Army validates PRC-155

General Dynamics Mission Systems AN/PRC-155 MUOS-Manpack radio was the communications hub connecting soldiers located in the U. S. Army Pacific region with the Mobile User Objective System (MUOS) communications network. Multiple two-channel AN/PRC-155 MUOS-Manpack radios, located in and around the Hawaiian Islands, helped soldiers talk, share information and maintain communications aboard Army vessels and in various land-based locations. Equipped with a MUOS high-power amplifier and running the MUOS waveform, the radios helped soldiers share enroute mission command, creating a common operational picture via the MUOS communications network among participating soldiers.

MUOS Manpack is the DoD Radio Terminal for MUOS Program
MUOS Manpack is the DoD Radio Terminal for MUOS Program

«This successful demonstration, in addition to the joint U.S. Army-Navy evaluation in November 2015, exhibits the military readiness of the MUOS communications network and that the AN/PRC-155 MUOS-Manpack radio is the only radio to successfully connect military personnel with the new MUOS network in multiple operational settings», said Mike DiBiase, a vice president of General Dynamics Mission Systems. «As the Army prioritizes where the AN/PRC-155 MUOS-Manpack radios go, soldiers can count on it to provide the connectivity and crystal clear voice communications wherever they are deployed, particularly in areas where the landscape or geographic location seriously impedes network connectivity».

Held in the Army Pacific area of interest, the demonstration continues to validate how the AN/PRC-155 MUOS-Manpack radio using the MUOS network provided consistent, persistent communications connectivity, solving a challenge for Army operations in isolated and austere locations.

Using the Manpack radios with a MUOS applique and the Joint Battle Command Platform (JBC-P) system, soldiers onboard a Logistics Supply Vessel (LSV) that travelled between two islands communicated and transferred data and images to soldiers in Oahu and Hawaii. In addition to communicating continuously via voice and data from the LSV back to land, commanders tracked the ship’s location using the JBC-P. The exercise showed how the networked systems can provide communications and situational awareness data to small units and United States Army Pacific (USRPAC) logistical operations.

The General Dynamics AN/PRC-155 MUOS-Manpack radio is equipped with a MUOS high-power amplifier that provides the radio-signal strength needed to reach the MUOS satellites that are in geo-synchronous orbit. Using both channels, the AN/PRC-155 is the bridge that connects different radios and waveforms used by soldiers across a mission area. The AN/PRC-155 MUOS Manpack receives a call from a tactical radio on one channel, routes and retransmits the call using the second channel, sending the call to a satellite communications network, like MUOS or other tactical communications network.

There are currently 5,326 AN/PRC-155 Manpack radios delivered to the U.S. Army providing secure line-of-sight and satellite communications connectivity for Army personnel deployed in places where other communication networks are unavailable or inaccessible.

The MUOS waveform is the digital dial tone that connects personnel using the AN/PRC-155 MUOS-Manpack radio with the MUOS communications network, allowing them to talk, text and share mission information seamlessly. As the Army moves to a more expeditionary force, soldiers need to be connected to the network at all times, in every environment and during every stage of an operation.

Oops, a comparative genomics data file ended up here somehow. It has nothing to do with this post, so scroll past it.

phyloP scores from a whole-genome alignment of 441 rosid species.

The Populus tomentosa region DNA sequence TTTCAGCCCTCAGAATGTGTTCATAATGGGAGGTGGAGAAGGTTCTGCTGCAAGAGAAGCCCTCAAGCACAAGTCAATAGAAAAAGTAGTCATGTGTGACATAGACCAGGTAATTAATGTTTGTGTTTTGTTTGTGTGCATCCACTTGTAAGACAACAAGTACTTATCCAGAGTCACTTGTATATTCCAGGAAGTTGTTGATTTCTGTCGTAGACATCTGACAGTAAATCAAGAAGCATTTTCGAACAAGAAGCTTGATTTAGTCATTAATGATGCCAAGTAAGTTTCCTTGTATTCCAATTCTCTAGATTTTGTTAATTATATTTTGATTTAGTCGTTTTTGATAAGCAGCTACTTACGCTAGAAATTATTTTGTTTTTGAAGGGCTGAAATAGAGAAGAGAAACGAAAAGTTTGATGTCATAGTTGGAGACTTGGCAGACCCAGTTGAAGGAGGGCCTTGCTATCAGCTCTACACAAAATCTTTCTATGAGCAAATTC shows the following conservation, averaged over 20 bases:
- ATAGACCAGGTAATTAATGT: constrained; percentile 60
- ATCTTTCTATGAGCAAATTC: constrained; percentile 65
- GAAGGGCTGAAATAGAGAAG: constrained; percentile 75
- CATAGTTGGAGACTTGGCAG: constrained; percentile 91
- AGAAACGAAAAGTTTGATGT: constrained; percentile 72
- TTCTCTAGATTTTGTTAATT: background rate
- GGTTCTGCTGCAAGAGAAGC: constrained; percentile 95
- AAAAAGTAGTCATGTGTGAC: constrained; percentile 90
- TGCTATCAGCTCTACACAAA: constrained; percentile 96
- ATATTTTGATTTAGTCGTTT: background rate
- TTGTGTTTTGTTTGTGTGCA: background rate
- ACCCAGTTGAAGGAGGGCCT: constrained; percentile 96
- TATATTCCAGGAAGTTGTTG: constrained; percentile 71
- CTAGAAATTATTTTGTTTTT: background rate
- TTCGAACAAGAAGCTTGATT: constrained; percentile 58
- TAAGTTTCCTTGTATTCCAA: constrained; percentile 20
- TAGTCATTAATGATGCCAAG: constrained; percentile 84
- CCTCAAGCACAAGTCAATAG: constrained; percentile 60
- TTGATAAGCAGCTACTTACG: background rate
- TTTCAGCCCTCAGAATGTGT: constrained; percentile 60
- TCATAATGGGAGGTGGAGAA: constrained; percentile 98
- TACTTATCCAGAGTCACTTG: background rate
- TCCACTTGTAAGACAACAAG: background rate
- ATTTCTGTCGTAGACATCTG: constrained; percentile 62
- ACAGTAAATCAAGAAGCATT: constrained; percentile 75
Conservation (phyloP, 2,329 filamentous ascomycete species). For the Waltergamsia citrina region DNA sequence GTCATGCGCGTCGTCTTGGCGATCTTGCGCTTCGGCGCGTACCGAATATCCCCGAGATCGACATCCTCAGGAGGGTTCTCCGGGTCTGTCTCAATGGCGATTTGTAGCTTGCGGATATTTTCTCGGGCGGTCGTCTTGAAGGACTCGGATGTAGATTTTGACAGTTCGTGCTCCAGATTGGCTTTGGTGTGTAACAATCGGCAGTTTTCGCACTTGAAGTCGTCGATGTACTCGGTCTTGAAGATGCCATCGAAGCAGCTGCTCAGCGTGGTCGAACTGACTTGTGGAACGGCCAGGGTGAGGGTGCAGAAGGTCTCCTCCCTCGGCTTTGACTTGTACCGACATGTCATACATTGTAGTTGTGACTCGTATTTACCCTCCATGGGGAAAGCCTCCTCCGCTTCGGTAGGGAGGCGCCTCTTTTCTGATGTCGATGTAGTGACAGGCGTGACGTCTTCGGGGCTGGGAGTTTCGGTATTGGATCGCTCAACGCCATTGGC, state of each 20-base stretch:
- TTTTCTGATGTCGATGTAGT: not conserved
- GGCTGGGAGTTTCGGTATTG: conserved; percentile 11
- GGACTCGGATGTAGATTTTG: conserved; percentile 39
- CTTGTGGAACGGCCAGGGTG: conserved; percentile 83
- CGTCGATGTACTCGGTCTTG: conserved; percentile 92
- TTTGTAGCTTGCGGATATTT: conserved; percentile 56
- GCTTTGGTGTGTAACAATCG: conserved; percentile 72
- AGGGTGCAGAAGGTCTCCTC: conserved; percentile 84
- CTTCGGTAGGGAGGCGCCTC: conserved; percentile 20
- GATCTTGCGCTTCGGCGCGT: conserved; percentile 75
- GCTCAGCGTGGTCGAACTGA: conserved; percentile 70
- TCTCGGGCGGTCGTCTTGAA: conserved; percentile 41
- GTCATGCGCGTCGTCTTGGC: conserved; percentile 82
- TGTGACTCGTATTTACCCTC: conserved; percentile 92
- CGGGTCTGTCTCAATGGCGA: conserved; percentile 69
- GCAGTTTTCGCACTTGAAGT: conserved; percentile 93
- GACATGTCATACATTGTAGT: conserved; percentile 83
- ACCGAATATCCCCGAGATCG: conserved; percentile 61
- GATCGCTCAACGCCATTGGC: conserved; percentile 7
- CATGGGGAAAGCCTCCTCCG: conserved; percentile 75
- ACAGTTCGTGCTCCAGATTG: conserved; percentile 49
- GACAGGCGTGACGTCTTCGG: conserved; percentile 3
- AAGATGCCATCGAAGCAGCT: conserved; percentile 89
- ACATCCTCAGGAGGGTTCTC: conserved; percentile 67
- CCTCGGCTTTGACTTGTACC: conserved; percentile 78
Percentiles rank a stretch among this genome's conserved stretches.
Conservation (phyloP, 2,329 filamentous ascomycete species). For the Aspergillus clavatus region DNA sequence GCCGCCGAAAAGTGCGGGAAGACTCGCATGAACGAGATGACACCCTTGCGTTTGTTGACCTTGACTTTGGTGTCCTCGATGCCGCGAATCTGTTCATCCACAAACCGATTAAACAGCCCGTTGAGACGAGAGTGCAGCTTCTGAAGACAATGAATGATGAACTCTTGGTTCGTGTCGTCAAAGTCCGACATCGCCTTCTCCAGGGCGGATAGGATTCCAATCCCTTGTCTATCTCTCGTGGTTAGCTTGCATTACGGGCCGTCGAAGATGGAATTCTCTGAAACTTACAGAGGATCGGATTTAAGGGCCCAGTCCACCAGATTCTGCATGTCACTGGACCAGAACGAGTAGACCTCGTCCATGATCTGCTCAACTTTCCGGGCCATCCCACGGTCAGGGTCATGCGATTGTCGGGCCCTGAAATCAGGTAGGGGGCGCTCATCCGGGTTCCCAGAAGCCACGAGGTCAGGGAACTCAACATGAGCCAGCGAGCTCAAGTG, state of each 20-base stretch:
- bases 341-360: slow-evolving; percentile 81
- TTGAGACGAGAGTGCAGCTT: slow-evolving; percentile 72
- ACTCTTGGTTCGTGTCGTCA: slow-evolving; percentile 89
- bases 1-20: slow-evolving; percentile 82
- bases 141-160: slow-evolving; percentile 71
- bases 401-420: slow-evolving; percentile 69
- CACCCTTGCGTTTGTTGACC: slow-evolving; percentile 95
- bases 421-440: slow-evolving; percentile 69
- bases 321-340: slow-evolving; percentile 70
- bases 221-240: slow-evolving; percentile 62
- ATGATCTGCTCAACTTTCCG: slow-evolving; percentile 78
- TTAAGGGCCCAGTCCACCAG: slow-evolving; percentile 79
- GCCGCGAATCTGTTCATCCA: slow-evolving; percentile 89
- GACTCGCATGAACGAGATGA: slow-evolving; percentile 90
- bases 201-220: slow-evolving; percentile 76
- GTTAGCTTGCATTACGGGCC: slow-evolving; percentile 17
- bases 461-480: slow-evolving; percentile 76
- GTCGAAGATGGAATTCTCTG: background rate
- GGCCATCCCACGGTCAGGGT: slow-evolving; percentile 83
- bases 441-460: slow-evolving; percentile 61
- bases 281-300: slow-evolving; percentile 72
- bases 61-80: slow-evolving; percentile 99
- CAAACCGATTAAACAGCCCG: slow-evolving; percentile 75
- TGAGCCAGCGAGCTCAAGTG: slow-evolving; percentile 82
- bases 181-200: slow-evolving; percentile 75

The Lockheed-Martin-built MUOS communications network provides military and government personnel smartphone-like access to the network with the voice clarity civilians enjoy using their cellphones every day.

In addition, the AIM II embedded programmable security allows the dismounted warfighter to seamlessly join any combat net with confidence
In addition, the AIM II embedded programmable security allows the dismounted warfighter to seamlessly join any combat net with confidence

 

PRC-155 Manpack Radio Datasheet

Frequency Range 2 MHz – 2.5 GHz (banded)
Guard 121.5 VHF and 243.0 UHF
Size 236 inch³/3,867 cm³ (378 inch³/6,194 cm³ with battery);

3.0 inch/76 mm × 10.1 inch/256 mm × 7.8 inch/198 mm (without battery bucket);

3.0 inch/76 mm × 10.1 inch/256 mm × 12.5 inch/317 mm (with battery bucket)

Weight <9 lbs/4 kg (<14 lbs/6.3 kg with battery)
Number of Channels 2
Waveform Support SRW, MUOS, SINCGARS, SATCOM, WNW*, V/U LOS*, HQII*, IW*, HF SSB w ALE**
Presets 50 per channel
Maximum Power Output 20 Watts; external 50 Watt PAs available
JTRS Compliance Yes
Army-Certified Waveforms Yes
Fully Programmable COMSEC and TRANSEC (Type 1 & Type 2) Yes
JTRS APIs Yes
Multiple Independent Levels of Security (MILS) Yes
Remote Control Capability Yes
CIK Function, Removable Yes
OTAR Yes
Retransmission, Voice and Data Integral (2 channels)

* Software upgradeable

**Software upgradable, requires additional hardware

With the MHPA attached, the HMS Manpack becomes MUOS enabled providing a worldwide satellite-based communications capability, derived from 3GPP UMTS cellular technology
With the MHPA attached, the HMS Manpack becomes MUOS enabled providing a worldwide satellite-based communications capability, derived from 3GPP UMTS cellular technology

 

PRC-155 Manpack Radio is the first two-channel voice and data radio to connect both soldiers on the ground and vehicles downrange to the U.S. Army’s Tactical Network. With the ability to connect to SATCOM, SINGARS, SRW and the MUOS satellite network, the PRC-155 ensures Soldiers will never be out of contact again

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